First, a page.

The Great Invention: The Story of GDP and the Making and Unmaking of the Modern World - Ehsan Masood (2016)

Prologue. Lost History

This is your heritage. Original documents are now in your hands. If they are damaged or lost, they cannot be replaced and a piece of history will be lost.

—Notice in the research room, 
National Archives and Records 
Administration, Washington, DC

It is late spring 2014 in Washington, DC, a couple of days before the National Cherry Blossom Festival and I’m standing on a windy Pennsylvania Avenue outside the offices of the US National Archives. This giant of a building, a colossus of concrete and Corinthian columns, holds America’s founding documents. Visitors from all over the world come here to catch a glimpse of the Declaration of Independence and the Gettysburg Address.

In the course of writing and researching this book, manuscript tourism has become something of a passion of mine, too. But I was here to look for a much less famous, indeed forgotten, piece of American history. I say “forgotten” because when I inquired from London some months earlier, the archivists weren’t certain that they had the document I was looking for.

The paper in question is the first comprehensive listing of America’s national income. It is called National Income, 1929–32; published at the end of January 1934, it was commissioned by a committee of the US Senate a year earlier. The task was handed to a talented young economist who had emigrated from Russia. For Simon Kuznets, National Income would be the job that would define the rest of his career. But it would also eventually estrange him from later US administrations. He would become an outsider to a process he helped create, in spite of later securing the Sveriges Riksbank Prize in Economic Sciences in Memory of Alfred Nobel, commonly known as the economics Nobel prize.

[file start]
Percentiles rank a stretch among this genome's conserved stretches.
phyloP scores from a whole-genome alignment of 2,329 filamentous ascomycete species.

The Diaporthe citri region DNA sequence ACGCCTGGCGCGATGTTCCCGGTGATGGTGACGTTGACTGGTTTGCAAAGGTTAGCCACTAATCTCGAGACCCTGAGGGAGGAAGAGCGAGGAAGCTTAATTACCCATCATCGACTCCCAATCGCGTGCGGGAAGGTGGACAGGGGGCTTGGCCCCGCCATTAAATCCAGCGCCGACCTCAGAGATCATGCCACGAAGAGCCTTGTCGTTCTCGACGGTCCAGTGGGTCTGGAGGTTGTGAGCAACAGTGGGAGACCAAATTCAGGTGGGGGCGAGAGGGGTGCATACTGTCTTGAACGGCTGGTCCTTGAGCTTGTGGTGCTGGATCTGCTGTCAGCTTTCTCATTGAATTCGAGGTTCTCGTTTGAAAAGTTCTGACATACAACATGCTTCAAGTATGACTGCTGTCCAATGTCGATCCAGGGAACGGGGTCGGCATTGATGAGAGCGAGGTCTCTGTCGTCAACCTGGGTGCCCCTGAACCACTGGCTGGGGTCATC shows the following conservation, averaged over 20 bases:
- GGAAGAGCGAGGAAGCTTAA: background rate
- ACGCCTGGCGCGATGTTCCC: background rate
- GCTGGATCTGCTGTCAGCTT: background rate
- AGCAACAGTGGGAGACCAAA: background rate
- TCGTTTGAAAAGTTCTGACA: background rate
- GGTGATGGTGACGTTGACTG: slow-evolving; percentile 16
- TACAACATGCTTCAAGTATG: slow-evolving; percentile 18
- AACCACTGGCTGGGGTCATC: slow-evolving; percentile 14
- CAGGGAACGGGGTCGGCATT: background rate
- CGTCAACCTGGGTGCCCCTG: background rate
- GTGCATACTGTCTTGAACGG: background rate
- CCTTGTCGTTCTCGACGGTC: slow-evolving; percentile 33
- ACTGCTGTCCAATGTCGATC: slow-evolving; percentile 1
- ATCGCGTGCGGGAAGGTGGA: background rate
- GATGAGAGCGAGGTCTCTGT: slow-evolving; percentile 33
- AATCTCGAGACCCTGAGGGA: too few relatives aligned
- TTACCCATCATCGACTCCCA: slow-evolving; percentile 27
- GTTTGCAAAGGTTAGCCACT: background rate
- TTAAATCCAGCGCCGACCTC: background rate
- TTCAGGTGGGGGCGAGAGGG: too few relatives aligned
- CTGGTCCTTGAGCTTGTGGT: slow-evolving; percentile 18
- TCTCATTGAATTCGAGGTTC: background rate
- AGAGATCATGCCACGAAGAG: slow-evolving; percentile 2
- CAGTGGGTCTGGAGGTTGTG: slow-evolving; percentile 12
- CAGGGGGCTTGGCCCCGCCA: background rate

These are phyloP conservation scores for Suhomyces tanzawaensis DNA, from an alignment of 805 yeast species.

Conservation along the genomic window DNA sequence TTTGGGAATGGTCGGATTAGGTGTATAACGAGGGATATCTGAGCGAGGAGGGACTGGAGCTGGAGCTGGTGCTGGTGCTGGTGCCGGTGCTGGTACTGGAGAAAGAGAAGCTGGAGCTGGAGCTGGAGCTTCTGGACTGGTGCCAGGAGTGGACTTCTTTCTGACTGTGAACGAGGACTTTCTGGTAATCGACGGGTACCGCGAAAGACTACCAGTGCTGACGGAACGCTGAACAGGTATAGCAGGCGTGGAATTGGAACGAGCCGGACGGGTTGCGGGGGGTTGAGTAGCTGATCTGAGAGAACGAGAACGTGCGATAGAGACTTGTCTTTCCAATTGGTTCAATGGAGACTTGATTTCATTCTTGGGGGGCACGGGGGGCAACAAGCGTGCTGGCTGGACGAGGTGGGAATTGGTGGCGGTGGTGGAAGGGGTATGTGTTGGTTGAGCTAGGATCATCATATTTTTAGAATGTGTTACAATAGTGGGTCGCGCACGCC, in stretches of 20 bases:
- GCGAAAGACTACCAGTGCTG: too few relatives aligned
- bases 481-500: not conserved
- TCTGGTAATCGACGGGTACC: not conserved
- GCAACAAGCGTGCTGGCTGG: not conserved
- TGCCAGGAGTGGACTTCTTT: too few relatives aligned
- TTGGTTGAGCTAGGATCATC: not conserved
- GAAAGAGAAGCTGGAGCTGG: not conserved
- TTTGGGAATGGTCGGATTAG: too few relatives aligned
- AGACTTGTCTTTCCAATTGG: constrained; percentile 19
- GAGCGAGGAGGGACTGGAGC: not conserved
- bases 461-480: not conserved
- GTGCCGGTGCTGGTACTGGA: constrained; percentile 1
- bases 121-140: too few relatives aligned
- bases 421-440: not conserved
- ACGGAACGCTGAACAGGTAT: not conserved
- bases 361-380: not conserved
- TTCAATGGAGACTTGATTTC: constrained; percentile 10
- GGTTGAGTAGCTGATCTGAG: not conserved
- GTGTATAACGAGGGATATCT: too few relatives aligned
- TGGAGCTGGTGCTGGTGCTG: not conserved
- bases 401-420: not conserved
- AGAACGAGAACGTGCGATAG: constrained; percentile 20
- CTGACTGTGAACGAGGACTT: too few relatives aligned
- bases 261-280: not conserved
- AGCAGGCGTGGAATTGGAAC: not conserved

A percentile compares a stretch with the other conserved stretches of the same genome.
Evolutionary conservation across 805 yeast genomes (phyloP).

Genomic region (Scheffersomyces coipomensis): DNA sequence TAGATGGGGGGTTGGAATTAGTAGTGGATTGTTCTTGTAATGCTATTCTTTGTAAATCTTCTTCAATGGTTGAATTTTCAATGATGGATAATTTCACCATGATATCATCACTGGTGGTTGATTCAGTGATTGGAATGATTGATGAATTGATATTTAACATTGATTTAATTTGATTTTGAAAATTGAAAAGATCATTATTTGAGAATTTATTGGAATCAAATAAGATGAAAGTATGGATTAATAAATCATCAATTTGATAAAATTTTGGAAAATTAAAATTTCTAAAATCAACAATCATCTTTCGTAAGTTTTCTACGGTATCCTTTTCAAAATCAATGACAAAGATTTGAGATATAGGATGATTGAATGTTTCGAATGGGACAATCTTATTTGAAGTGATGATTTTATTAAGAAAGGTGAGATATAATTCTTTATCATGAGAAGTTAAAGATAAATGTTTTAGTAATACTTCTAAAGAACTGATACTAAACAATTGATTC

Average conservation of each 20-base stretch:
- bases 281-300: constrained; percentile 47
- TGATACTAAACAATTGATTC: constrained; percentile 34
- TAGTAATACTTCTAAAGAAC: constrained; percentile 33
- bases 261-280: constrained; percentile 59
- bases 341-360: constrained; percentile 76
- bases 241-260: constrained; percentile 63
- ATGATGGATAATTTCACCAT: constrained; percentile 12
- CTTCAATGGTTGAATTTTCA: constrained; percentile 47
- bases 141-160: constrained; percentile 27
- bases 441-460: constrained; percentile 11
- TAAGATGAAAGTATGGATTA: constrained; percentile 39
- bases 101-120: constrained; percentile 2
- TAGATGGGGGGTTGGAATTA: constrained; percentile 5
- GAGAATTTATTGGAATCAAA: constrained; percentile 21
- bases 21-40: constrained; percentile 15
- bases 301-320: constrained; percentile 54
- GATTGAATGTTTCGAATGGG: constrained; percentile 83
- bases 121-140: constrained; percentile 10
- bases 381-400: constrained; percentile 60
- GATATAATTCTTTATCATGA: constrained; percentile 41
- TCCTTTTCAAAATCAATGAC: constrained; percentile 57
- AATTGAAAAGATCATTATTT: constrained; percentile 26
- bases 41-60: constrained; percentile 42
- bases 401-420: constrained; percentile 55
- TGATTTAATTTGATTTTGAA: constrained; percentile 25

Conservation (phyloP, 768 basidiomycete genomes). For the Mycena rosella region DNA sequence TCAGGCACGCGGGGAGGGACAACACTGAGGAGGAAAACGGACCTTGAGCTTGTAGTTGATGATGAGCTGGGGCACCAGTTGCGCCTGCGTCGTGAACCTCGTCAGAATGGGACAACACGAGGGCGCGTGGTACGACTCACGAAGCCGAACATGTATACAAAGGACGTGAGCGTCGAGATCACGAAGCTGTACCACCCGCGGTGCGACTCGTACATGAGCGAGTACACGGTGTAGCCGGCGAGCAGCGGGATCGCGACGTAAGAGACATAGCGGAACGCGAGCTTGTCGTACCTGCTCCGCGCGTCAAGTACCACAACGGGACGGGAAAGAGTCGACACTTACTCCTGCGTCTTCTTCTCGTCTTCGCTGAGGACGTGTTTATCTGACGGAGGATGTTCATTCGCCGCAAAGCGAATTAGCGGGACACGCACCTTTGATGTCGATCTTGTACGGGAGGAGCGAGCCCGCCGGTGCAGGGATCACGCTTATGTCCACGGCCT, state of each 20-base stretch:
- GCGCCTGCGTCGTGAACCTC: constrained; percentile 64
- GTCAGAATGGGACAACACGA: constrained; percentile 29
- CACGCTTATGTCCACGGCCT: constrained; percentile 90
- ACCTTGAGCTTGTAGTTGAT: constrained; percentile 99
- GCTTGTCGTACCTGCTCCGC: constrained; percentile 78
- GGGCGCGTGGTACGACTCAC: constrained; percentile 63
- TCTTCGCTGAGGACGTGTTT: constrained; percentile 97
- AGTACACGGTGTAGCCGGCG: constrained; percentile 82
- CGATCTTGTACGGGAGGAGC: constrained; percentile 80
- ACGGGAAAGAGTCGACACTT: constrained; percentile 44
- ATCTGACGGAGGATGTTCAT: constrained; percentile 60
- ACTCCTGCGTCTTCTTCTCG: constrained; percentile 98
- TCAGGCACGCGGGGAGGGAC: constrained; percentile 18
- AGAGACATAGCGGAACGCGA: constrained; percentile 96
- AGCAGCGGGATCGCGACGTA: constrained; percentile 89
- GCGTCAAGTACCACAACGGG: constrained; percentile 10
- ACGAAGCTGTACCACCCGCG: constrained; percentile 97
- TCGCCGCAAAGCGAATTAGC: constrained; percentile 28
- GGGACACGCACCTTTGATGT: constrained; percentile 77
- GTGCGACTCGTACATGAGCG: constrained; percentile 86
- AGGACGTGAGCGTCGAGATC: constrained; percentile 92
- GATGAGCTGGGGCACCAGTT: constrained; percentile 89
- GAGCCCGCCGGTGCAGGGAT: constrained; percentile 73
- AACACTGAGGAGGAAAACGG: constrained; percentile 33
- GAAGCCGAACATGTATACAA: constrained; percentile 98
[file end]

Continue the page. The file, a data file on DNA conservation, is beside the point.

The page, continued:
There are copies of Kuznets’s document circulating online, but I wanted to view the original.

A solitary policeman greeted me at the front of the building. “Hello, I’m visiting from London, and I’ve come to view the first edition of the US national income,” I explained, a little tentatively. He took a quick look at my bag and waved me through to the reception area, a cavernous space devoid of much natural light where I waited by a desk occupied by two of his colleagues.

I repeated my request, and after several phone calls to staff in different parts of the building, I was sent to a fourth officer. At this point I was beginning to wonder if they would let me through, when the police officer loudly said, “Belt.” Nervously, I started to remove my belt. The officer broke into a smile and pointed to a small conveyor belt where I was to place my jacket and laptop. I had been cleared by security and was allowed to proceed.

With the security ritual over, I passed through a set of giant metal double doors, into an elevator that took me to the fifth-floor Research Room. There in a box file I hoped to find Kuznets’s original document.

There was a six-page summary typed in the familiar Courier font of the time, double-spaced on paper only slightly yellow with age. The box also contained memos from the office of Senator Robert M. La Follette, who had commissioned the report, as well as letters from organizations asking the report’s publishers for copies.

But the original document was missing. To this day no one knows where it has gone.